Fermentation benefits

Five great-tasting fermented foods to help your health

Five great-tasting fermented foods to boost your health - YINI

If you’re looking for a tasty way to contribute to your health, here’s your answer. This recent publication tells us that foods fermented by lactic acid bacteria (LAB) provide a package of health benefits, making them perfect for adding to your everyday diet (1).

These LAB fermented foods are bursting with probiotic bacteria and beneficial bioactive compounds that are released during fermentation and digestion.

What do the lactic acid bacteria do?

The Lactic Acid Bacteria (LAB) break down sugars and starches in food to produce lactic acid. This fermentation process preserves the food and changes its flavour and texture – and that’s why fermentation has been used for centuries around the world.

But now we know that probiotic LAB and by-products of fermentation – such as bioactive peptides, vitamins, antimicrobial molecules – may also be associated with a host of health benefits. These include boosting the numbers of beneficial bacteria and destroying harmful bacteria in the gut, stimulating and regulating the immune response, maintaining bone health, lowering cholesterol in the blood, and reducing blood pressure. They even have anti-diabetes and anti-cancer effects.

So why not top up your shopping list with your favourite LAB fermented foods, or perhaps try some new ones?

Here are five of the most popular LAB fermented foods:

  1. Yogurt

Yogurt is made by fermenting milk with a starter culture of LAB. After processing, some yogurt products may have other live probiotic bacteria added. Yogurt is high in nutrients. Due to the fermentation process, yogurts may also have small amounts of lactose, and can be an option for people who are lactose-sensitive, depending on how many grams of lactose are present in the product and the level of intolerance (2,3).

  1. Kefir

Kefir is a fermented milk drink made using kefir grains that contain bacteria and yeasts. This drink has been produced since ancient times and is now readily available in supermarkets.

  1. Cheese

During prolonged ripening of cheese, LAB breaks down lactose completely so aged cheese have less than 1% of lactose, suitable for people who are lactose sensitive. The lactose rate in cheese will depend on the level of cheese maturation. While fresh cheeses have a higher percentage of lactose, aged cheeses have much of their lactose transformed into lactic acid. Lactose is also separated and drained off with the whey during the aging process, which brings the lactose percentage down with it (3).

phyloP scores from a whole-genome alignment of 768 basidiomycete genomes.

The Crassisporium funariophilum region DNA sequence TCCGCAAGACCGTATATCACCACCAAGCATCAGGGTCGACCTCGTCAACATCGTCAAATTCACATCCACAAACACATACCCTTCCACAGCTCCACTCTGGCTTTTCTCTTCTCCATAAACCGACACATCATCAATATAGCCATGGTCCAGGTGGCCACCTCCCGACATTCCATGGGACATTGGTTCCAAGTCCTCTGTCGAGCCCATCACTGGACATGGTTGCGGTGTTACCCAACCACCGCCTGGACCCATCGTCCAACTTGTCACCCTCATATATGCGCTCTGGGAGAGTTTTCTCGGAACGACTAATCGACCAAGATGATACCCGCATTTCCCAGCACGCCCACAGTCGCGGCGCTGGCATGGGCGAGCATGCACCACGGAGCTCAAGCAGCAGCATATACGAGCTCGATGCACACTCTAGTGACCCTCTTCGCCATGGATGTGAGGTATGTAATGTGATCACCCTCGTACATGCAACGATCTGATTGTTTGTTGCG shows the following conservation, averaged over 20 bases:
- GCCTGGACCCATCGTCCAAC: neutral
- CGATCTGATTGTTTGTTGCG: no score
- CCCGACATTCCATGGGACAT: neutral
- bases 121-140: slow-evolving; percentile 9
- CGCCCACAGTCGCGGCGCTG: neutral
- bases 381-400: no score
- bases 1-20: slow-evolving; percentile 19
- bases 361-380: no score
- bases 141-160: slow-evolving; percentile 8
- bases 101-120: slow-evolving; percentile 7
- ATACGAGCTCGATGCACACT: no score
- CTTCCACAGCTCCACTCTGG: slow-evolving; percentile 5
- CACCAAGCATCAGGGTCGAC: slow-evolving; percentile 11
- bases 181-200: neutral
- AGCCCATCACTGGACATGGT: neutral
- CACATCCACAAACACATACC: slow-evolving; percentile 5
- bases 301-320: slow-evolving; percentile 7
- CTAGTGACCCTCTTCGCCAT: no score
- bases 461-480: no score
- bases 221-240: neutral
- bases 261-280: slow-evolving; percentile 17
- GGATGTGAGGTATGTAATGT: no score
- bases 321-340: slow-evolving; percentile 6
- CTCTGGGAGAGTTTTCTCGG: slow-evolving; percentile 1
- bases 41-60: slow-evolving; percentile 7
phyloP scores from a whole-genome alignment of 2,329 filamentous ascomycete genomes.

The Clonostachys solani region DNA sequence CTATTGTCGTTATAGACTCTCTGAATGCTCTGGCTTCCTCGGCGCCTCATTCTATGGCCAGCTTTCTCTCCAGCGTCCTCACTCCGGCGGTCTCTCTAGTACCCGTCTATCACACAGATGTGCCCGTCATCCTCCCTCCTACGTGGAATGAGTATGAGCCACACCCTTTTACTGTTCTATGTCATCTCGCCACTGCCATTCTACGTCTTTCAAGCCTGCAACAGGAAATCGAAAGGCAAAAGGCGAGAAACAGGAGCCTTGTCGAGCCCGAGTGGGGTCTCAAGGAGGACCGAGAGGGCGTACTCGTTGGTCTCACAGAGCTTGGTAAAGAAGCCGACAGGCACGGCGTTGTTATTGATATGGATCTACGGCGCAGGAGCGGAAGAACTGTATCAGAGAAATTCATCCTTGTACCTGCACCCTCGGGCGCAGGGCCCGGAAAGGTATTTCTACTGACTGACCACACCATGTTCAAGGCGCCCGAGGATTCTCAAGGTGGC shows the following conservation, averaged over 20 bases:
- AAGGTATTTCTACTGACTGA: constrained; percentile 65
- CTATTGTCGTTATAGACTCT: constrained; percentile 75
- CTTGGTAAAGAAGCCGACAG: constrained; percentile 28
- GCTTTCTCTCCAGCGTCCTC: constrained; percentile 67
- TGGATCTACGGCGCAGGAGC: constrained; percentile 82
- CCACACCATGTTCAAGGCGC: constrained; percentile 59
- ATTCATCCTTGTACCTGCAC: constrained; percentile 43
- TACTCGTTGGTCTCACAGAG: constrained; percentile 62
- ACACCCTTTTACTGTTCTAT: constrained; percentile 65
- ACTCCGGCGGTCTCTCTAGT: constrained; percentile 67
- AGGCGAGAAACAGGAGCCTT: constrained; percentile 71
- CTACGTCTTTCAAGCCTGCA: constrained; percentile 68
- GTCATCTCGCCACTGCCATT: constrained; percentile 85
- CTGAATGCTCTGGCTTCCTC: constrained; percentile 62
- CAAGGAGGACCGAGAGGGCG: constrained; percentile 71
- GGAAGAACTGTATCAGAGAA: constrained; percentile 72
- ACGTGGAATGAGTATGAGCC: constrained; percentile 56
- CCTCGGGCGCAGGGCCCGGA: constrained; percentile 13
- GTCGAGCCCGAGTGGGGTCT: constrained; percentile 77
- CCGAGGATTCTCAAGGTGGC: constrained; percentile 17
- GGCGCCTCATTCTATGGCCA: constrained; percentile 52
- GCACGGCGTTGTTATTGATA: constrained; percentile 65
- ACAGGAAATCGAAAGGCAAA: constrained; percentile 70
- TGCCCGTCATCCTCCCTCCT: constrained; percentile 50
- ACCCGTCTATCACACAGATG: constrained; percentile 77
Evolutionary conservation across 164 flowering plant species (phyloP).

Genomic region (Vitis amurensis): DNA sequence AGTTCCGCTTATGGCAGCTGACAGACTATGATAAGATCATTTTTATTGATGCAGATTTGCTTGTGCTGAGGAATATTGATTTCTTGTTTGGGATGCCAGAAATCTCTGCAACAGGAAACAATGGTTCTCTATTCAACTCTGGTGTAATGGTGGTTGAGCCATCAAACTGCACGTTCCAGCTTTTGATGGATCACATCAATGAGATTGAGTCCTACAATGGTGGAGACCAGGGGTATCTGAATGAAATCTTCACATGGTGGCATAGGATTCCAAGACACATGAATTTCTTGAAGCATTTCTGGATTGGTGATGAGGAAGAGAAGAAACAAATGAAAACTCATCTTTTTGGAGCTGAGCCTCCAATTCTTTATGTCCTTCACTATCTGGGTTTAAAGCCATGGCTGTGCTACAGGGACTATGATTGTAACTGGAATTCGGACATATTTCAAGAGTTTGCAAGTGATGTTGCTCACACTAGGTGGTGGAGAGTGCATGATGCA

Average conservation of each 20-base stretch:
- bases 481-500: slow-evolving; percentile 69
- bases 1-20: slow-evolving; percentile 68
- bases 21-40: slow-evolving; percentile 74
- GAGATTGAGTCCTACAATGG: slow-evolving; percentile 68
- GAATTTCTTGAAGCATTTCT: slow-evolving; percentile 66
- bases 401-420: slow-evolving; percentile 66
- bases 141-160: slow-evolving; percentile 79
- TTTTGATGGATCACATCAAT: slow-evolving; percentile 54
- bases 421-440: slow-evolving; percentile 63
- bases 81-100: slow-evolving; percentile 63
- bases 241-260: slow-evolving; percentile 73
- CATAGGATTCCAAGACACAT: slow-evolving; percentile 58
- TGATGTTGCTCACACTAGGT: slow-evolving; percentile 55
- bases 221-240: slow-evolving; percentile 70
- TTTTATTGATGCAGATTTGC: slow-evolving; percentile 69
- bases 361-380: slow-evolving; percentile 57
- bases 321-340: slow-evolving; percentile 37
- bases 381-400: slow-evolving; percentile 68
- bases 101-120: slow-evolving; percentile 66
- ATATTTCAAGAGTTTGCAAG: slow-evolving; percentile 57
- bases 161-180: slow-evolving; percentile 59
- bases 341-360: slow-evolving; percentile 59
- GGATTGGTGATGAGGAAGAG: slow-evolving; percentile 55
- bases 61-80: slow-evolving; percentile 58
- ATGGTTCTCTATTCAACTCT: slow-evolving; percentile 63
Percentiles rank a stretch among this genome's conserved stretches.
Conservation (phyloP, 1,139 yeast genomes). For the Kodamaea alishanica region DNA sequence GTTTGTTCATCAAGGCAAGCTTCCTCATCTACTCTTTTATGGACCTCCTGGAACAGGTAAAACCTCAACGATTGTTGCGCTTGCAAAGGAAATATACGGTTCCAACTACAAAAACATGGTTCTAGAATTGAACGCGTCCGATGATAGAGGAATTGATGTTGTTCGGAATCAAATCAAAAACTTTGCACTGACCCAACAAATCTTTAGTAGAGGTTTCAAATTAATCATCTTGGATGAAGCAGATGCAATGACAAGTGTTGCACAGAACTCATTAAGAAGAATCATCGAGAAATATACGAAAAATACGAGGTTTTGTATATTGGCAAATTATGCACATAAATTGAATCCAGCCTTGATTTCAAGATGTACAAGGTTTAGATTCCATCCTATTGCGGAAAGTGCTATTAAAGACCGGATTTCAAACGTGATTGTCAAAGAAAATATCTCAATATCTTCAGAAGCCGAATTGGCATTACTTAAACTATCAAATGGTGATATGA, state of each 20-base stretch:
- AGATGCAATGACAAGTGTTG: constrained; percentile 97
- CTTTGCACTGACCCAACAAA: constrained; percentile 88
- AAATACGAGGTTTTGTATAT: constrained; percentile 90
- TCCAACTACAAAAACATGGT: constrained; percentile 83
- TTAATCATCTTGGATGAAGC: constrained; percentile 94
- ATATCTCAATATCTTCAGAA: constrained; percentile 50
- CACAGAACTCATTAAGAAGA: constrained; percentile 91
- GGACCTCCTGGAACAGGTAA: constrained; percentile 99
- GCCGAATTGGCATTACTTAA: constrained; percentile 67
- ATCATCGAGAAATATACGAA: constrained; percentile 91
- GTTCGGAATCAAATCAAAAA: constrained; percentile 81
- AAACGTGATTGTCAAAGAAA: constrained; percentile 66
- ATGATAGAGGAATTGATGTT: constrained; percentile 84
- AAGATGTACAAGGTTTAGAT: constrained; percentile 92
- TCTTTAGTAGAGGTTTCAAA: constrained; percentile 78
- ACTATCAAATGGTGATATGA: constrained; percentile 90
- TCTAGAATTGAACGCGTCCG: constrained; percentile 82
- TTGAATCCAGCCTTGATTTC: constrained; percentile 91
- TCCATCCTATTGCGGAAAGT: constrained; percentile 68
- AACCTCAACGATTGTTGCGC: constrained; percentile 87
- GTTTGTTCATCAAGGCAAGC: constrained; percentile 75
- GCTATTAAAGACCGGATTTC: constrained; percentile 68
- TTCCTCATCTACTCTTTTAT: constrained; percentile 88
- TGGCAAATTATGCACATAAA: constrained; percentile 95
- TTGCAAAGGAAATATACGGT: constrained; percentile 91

1. Sauerkraut

Sauerkraut is the product of cabbage fermentation. Cabbages are rich in health-boosting phytochemicals – fermentation increases our ability to absorb these compounds.

  1. Kimchi

Kimchi is a traditional Korean food made from fermented vegetables, usually cabbage.

Research to confirm the benefits of fermented foods

‘LAB’s ability to produce bioactive peptides, vitamins, organic acids, bacteriocins, signalling molecules (NO [nitric oxide]), and antimicrobial compounds (H2O2 [hydrogen peroxide]) plays a fundamental role in promoting and maintaining a health status in consumers of LAB-fermented products.’ – Castellone et al, 2021. 

Many of the health benefits that have been associated with fermented foods are based on isolated components of fermented foods and their observed effects in animal and in vitro studies, the authors of this article point out. They’re calling for large-scale clinical studies of LAB-fermented foods to see if these observations translate into beneficial effects of these whole foods on our health.

Find out more: read the original article
(1) Castellone V, Bancalari E, Rubert J et al. Eating fermented: Health benefits of LAB-fermented foods. Foods. 2021;10(11):2639. doi: 10.3390/foods10112639.
Additional sources:
(2) EFSA Panel on Dietetic Products, Nutrition and Allergies (NDA). Scientific Opinion on the substantiation of health claims related to live yoghurt cultures and improved lactose digestion (ID 1143, 2976) pursuant to Article 13(1) of Regulation (EC) No 1924/2006. EFSA Journal 2010b;8:1763.
(3) Bayless TM, Brown E, Paige DM. Lactase Non-persistence and Lactose Intolerance. Curr Gastroenterol Rep. 2017 May;19(5):23. doi: 10.1007/s11894-017-0558-9. PMID: 28421381

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